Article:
39. Pekrun, R., Lichtenfeld, S., Marsh, H.W., Murayama, K., Goetz, T.: Achievement emotions and academic performance: longitudinal models of reciprocal effects. Child Dev. 88(5), 1653–1670 (2017)CrossRefGoogle Scholar
  40. Philip, D. N.: Networks and the spread of ideas in knowledge building environments, Doctoral dissertation, University of Toronto (2009)Google Scholar
  41. Polo, C., Lund, K., Plantin, C., Niccolai, G.P.: Group emotions: the social and cognitive functions of emotions in argumentation. Int. J. Comput. Support. Collab. Learn. 11(2), 123–156 (2016)CrossRefGoogle Scholar
  42. Putwain, D.W., Becker, S., Symes, W., Pekrun, R.: Reciprocal relations between students’ academic enjoyment, boredom, and achievement over time. Learn. Instruct. 54, 73–81 (2018)CrossRefGoogle Scholar
  43. Popper, K.R.: Objective Knowledge: An Evolutionary Approach. Clarendon Press, Oxford (1972)Google Scholar
  44. Ranganathan, H., Chakraborty, S., Panchanathan, S.: Multimodal emotion recognition using deep learning architectures. In: Proceedings of Applications of Computer Vision (WACV2016), pp. 1–9 (2016)Google Scholar
  45. Ray, A., Chakrabarti, A.: Design and implementation of technology enabled affective learning using fusion of bio-physical and facial expression. Educ. Technol. Soc. 19(4), 112–125 (2016)Google Scholar
  46. Rantala, T., Määttä, K.: Ten theses of the joy of learning at primary schools. Early Child Dev. Care 182(1), 87–105 (2012)CrossRefGoogle Scholar
  47. Reeve, R., Messina, R., Scardamalia, M.: Wisdom in elementary school. In: Ferrari, M., Potworowski, G. (eds.) Teaching for Wisdom: Cross-cultural Perspectives on Fostering Wisdom, pp. 79–92. Springer, New York (2008)Google Scholar
  48. Resendes, M., Scardamalia, M., Bereiter, C., Chen, B., Halewood, C.: Group-level formative feedback and metadiscourse. Int. J. Comput. Support. Collab. Learn. 10(3), 309–336 (2015)CrossRefGoogle Scholar
  49. Sakr, M., Jewitt, C., Price, S.: Mobile experiences of historical place: a multimodal analysis of emotional engagement. J. Learn. Sci. 25(1), 51–92 (2016)CrossRefGoogle Scholar
  50. Scardamalia, M., Bereiter, C.: Computer support for knowledge-building communities. J. Learn. Sci. 3(3), 265–283 (1994)CrossRefGoogle Scholar
  51. Scardamalia, M.: Collective cognitive responsibility for the advancement of knowledge. In: Jones, B. (ed.) Liberal Education in a Knowledge Society, pp. 67–98. Open Court, Chicago (2002)Google Scholar
  52. Scardamalia, M.: CSILE/Knowledge Forum®. In: Kovalchick, A., Dawson, K. (eds.) Education and Technology: An Encyclopedia, pp. 183–192. ABC-CLIO, Santa Barbara, CA (2004)Google Scholar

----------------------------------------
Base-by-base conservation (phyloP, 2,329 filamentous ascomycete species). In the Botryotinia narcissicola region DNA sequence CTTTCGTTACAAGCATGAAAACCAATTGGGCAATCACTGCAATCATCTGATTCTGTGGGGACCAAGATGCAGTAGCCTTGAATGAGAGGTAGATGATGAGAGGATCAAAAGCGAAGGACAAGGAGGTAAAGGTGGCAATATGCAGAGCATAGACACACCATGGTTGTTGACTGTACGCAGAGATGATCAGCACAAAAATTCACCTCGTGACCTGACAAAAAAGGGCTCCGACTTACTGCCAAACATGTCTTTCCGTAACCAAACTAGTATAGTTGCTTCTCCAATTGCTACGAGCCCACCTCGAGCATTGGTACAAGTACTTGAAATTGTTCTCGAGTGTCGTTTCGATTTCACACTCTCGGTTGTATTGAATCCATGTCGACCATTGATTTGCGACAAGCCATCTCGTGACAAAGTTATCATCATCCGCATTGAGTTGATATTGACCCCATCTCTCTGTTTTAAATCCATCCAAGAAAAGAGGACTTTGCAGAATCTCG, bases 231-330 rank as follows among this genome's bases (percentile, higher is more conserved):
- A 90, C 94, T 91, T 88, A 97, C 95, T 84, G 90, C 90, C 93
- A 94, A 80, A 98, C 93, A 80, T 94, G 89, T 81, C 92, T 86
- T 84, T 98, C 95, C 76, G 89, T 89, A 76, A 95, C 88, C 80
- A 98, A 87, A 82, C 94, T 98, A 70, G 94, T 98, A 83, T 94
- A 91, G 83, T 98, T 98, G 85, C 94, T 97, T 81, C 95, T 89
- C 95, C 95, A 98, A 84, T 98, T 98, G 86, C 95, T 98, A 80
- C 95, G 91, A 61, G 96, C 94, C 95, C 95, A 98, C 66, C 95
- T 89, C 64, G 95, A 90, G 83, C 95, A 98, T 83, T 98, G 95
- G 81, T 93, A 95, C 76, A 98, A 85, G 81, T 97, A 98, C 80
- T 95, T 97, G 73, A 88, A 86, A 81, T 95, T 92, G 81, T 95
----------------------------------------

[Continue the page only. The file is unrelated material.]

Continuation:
53. Scardamalia, M., Bereiter, C.: Knowledge building: theory, pedagogy, and technology. In: Sawyer, K. (ed.) Cambridge Handbook of the Learning Sciences, pp. 97–118. Cambridge University Press, New York (2006)Google Scholar
  54. Scardamalia, M., Bereiter, C.: Knowledge building and knowledge creation: theory, pedagogy, and technology. In: Sawyer, K. (ed.) Cambridge Handbook of the Learning Sciences, 2nd edn, pp. 397–417. Cambridge University Press, New York (2014)CrossRefGoogle Scholar
  55. Schutz, P.A., Hong, J.Y., Cross, D.I., Osbon, J.N.: Reflections on investigating emotion in educational activity settings. Educ. Psychol. Rev. 18(4), 343–360 (2006)CrossRefGoogle Scholar
  56. Sinha, S., Rogat, T.K., Adams-Wiggins, K.R., Hmelo-Silver, C.E.: Collaborative group engagement in a computer-supported inquiry learning environment. Int. J. Comput. Support. Collab. Learn. 10(3), 273–307 (2015)CrossRefGoogle Scholar
  57. Thagard, P.: Coherence, truth and the development of scientific knowledge. Philos. Sci. 74, 28–47 (2007)CrossRefGoogle Scholar
  58. Worsley, M., Blikstein, P.: Using learning analytics to study cognitive disequilibrium in a complex learning environment. In: Proceedings of the Fifth International Conference on Learning Analytics and Knowledge (LAK2015), pp. 426–427 (2015)Google Scholar
  59. Yang, Y., van Aalst, J., Chan, C.K., Tian, W.: Reflective assessment in knowledge building by students with low academic achievement. Int. J. Comput. Support. Collab. Learn. 11(3), 281–311 (2016)CrossRefGoogle Scholar
  60. Zhang, J., Scardamalia, M., Lamon, M., Messina, R., Reeve, R.: Socio-cognitive dynamics of knowledge building in the work of 9- and 10-year-olds. Educ. Technol. Res. Dev. 55(2), 117–145 (2007)CrossRefGoogle Scholar
  61. Zhang, J., Scardamalia, M., Reeve, R., Messina, R.: Designs for collective cognitive responsibility in knowledge-building communities. J. Learn. Sci. 18(1), 7–44 (2009)CrossRefGoogle Scholar

Copyright information

© Springer Nature B.V. 2019

Authors and Affiliations

  • Gaoxia Zhu
    • 1
    Email author
  • Wanli Xing
    • 2
  • Stacy Costa
    • 1
  • Marlene Scardamalia
    • 1
  • Bo Pei
    • 2
  1. 1.Ontario Institute for Studies in EducationUniversity of TorontoTorontoCanada
  2. 2.Department of Educational Psychology and LeadershipTexas Tech UniversityLubbockUSA

Personalised recommendations